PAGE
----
The Importance of People in the Supply Chain

Stephen DeAngelis

June 19, 2012

Pedro Rodríguez, an educator at the University of Wisconsin who specializes in the supply chain, believes “companies need to invest more in talent in the supply chain.” [“Supply Chain Talent is Every Company’s Most Important Asset,” Dustin Mattison’s Blog, 21 May 2012] Steve Hall agrees completely with Rodríguez and further believes that if companies don’t invest more in their people they could be “stuck with mediocre talent.” [“Attracting the next generation – is procurement doomed to be stuck with mediocre talent?Procurement Leaders, 14 May 2012] In his interview with Dustin Mattison, Rodríguez noted that the current economic downturn has “increased focus on supply chain as a key strategic value for companies.” That means that business executives are more keenly aware of the processes, technologies, and people that provide that value. Mattison continues:

“In the future, Rodriguez believes increased visibility of supply chain management will be a key strategic component of business models. ‘We know of two people that have been promoted to senior vice presidents from vice presidents where there was a job that didn’t exist prior to the recession because the CEO wanted to have a senior vice president of supply chain in their teams, at the highest level. So, I guess that’s the good news,’ added Rodriguez.”

Rodríguez doesn’t believe that cheap capital will be a permanent fixture on the business landscape. As a result, significant decisions will have to be made as companies move forward about how they can provide the same level of service to their customers “with a lot less inventory.” Rodríguez believes that a lot more (and a lot better) tactical planning is going to be required. He’s pretty certain that companies will continue to invest in processes and technologies; but, he isn’t as sure that they will invest in their people. “I think if anything has been learned from this period,” Rodríguez told Mattison, “[it] is that companies need to invest more in talent in the supply chain. And as an educator myself, I cannot tell you how good it is to have good, educated people in supply chains. So my parting comment is: invest in people, in supply chain, of course, and then processes and tools, but first, people. Educated people are the key to success.”

 

A key part of the supply chain is procurement. Steve Hall focuses his comments about personnel in that sector. He believes that too many functional heads (and supporting HR departments) are using narrow thinking in their hiring practices. Narrow thinking, he insists, results in hiring narrow individuals (i.e., people with limited skills and, therefore, limited potential to move a company forward). He writes:

“The more sophisticated procurement organizations are coming up with some clever answers … to snare the talent they need. … For Johnson & Johnson Consumer’s VP of global supply chain procurement Ralf Garczorz, success has come by taking a personal approach in order to sell the story of procurement. ‘I engage with talent on a one-on-one basis, and so educate them on what procurement can be in the future,’ he advises. ‘It’s a place where there’s a lot of opportunity. And people are sometimes surprised by that.’ On a trip to a conference in Switzerland to talk to a class of students about sustainability, rather than procurement, he learned a valuable lesson. ‘I presented two sustainability case studies and people were extremely surprised that this is what procurement could be. Because of this interaction we hired two people and their reaction was “this is so cool”.'”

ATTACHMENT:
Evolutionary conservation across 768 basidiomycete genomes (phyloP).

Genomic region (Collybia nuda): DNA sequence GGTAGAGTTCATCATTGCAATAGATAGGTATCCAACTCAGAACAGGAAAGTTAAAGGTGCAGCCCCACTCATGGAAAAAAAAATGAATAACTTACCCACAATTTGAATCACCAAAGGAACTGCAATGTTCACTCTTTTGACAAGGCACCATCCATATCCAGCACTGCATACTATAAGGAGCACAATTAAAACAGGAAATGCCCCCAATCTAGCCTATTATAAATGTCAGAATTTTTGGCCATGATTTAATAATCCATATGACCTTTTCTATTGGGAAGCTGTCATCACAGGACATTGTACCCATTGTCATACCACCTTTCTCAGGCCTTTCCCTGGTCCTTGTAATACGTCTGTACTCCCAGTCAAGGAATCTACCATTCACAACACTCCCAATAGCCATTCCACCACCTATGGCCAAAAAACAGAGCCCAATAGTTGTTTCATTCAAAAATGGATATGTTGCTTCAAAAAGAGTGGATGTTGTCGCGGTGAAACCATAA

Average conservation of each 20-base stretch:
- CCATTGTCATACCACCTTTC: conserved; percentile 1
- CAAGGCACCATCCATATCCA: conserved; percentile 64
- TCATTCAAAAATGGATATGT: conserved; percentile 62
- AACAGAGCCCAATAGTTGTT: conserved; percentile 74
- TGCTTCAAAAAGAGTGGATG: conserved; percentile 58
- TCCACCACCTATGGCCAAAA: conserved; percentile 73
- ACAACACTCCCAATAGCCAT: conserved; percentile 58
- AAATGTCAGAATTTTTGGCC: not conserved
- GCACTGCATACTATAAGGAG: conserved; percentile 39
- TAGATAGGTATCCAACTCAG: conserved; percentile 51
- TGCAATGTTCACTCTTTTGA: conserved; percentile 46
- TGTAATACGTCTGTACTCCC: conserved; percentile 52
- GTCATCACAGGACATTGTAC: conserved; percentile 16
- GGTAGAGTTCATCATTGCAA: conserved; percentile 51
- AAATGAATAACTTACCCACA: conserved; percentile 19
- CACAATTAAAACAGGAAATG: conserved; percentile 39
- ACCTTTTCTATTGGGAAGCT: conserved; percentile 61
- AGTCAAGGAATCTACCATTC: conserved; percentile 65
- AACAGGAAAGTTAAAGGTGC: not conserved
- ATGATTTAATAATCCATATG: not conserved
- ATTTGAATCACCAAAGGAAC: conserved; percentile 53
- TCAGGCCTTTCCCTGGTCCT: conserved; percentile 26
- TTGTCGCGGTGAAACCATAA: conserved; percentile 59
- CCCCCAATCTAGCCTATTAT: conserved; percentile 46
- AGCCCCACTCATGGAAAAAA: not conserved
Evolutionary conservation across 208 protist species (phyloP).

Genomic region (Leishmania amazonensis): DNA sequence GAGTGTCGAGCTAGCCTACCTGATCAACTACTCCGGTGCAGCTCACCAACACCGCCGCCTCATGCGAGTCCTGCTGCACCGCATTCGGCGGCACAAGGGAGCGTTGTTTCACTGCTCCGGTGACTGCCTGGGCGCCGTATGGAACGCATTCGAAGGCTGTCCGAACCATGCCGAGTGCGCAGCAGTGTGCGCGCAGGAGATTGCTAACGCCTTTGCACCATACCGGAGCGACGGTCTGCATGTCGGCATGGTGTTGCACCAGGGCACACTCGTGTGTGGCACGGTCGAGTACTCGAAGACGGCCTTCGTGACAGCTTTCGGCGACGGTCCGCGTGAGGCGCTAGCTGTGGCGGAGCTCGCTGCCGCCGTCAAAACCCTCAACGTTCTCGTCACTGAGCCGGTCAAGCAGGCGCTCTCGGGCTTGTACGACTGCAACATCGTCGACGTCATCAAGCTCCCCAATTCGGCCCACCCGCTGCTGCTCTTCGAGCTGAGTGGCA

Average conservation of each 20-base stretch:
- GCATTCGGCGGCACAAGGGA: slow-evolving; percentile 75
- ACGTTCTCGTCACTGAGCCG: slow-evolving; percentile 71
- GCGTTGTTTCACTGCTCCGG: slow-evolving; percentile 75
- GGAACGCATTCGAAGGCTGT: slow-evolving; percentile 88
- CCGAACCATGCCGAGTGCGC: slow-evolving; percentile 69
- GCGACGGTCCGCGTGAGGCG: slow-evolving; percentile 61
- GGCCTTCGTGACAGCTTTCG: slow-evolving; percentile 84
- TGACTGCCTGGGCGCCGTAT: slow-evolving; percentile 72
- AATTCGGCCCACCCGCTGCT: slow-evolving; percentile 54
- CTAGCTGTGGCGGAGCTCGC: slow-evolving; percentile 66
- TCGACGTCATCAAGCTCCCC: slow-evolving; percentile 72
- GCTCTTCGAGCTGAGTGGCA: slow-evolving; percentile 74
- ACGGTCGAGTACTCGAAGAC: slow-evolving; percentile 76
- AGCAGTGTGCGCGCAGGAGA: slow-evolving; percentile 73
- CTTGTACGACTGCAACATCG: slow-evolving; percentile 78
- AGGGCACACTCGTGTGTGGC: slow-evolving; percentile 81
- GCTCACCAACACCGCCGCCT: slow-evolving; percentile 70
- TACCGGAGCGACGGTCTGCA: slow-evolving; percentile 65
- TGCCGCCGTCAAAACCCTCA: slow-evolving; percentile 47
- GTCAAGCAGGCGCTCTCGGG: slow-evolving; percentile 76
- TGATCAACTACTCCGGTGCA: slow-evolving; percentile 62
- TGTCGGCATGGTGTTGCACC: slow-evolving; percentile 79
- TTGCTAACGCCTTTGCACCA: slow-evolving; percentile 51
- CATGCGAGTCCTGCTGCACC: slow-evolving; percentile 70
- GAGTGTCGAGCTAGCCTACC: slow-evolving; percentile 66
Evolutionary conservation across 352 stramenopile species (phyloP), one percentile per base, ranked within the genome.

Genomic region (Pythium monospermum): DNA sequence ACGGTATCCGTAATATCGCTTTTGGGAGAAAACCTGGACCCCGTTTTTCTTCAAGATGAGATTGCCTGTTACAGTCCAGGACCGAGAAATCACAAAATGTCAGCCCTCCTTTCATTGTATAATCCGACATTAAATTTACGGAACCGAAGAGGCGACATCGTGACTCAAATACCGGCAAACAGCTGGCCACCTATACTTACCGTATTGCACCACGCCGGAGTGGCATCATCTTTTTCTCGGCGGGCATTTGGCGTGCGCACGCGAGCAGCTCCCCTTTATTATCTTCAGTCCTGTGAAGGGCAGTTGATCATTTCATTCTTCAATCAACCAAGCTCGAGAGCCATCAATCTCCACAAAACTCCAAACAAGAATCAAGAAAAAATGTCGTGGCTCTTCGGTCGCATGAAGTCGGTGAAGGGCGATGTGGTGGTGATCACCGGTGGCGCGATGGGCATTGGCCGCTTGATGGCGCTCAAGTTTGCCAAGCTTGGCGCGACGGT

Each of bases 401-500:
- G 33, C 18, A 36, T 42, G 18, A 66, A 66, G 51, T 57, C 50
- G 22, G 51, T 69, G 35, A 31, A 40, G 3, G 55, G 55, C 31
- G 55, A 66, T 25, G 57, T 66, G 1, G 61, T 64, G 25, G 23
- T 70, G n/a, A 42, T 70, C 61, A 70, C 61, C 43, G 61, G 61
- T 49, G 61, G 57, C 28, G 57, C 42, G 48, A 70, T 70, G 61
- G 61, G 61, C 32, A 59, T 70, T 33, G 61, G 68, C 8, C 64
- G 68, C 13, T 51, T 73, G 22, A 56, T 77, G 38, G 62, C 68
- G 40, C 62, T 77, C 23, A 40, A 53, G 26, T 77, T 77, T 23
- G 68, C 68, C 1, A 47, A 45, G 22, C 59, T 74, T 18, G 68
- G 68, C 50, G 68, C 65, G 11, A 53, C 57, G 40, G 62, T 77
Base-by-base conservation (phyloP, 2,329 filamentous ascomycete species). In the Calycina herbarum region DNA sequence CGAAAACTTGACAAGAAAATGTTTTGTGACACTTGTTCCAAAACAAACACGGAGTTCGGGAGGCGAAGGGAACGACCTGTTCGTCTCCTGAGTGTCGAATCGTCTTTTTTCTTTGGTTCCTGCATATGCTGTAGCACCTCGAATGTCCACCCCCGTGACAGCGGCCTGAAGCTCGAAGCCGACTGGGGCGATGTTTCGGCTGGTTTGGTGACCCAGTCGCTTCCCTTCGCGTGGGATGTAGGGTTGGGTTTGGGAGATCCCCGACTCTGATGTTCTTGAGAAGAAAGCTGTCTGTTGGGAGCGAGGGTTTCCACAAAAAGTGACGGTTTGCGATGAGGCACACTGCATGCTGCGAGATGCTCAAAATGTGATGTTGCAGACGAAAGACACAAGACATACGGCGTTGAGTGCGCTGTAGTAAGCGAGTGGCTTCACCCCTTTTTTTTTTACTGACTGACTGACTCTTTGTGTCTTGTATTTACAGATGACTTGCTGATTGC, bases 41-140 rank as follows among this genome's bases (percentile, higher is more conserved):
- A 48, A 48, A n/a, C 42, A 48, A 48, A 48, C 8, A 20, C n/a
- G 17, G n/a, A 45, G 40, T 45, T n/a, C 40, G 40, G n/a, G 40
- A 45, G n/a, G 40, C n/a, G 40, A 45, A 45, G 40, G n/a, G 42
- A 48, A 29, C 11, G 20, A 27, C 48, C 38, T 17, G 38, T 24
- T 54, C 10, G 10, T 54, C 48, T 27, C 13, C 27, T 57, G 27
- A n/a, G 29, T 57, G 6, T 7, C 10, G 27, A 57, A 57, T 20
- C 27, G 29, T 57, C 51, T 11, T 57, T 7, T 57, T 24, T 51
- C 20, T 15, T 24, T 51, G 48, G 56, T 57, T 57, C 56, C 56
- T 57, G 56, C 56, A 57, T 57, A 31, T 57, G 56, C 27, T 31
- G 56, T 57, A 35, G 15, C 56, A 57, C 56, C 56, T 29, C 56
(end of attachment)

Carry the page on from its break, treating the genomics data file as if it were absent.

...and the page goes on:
Helping the rising generation of students understand that supply chain jobs can be “cool” is an important task. I have noted in several previous posts that, as some manufacturing returns to developing countries, there are likely to be more jobs created in supporting supply chains than there are going to be created on the factory floor. For a generation of graduates wondering what lies in their future, now is a good time to convince them that the opportunities associated with jobs in the supply chain makes it a good place to look for answers. Hall continues:

“Cynthia Dautrich, CPO of consumer goods group Kimberly-Clark, is equally positive about the opportunities for organizations that can sell a good story to candidates. ‘We show them a three to five-year plan and we’re very clear about how they fit into 
that plan. The market for talent is quite robust – we can put out a strong message and there are definitely candidates who are eager to get involved,’ she says.”

Hall’s anecdotal examples offer some hope that talent can be attracted to the supply chain field; but not everyone is so sanguine. “Supply-chain professionals have been sounding the warning bell about the coming talent shortfall for several years now,” writes Robert J. Bowman, managing editor of SupplyChainBrain. “But who’s listening?” [“The Hunt for Talent: A Supply Chain of Its Own,” 29 May 2012] He continues:

“At a time when the economy at large is coping with high unemployment and sluggish job growth, the notion of a sector that can’t attract enough qualified bodies is tough to grasp. Still, that’s the reality in the supply-chain world today, and it’s only going to get worse. For those who are paying attention, the message is coming through loud and clear. Finding and nurturing the right talent was among the five most critical issues cited by the 42 corporate members of the advisory board to the University of Tennessee’s Global Supply Chain Institute. Spanning a dozen industries, those companies come together twice a year to share their observations about supply-chain management.”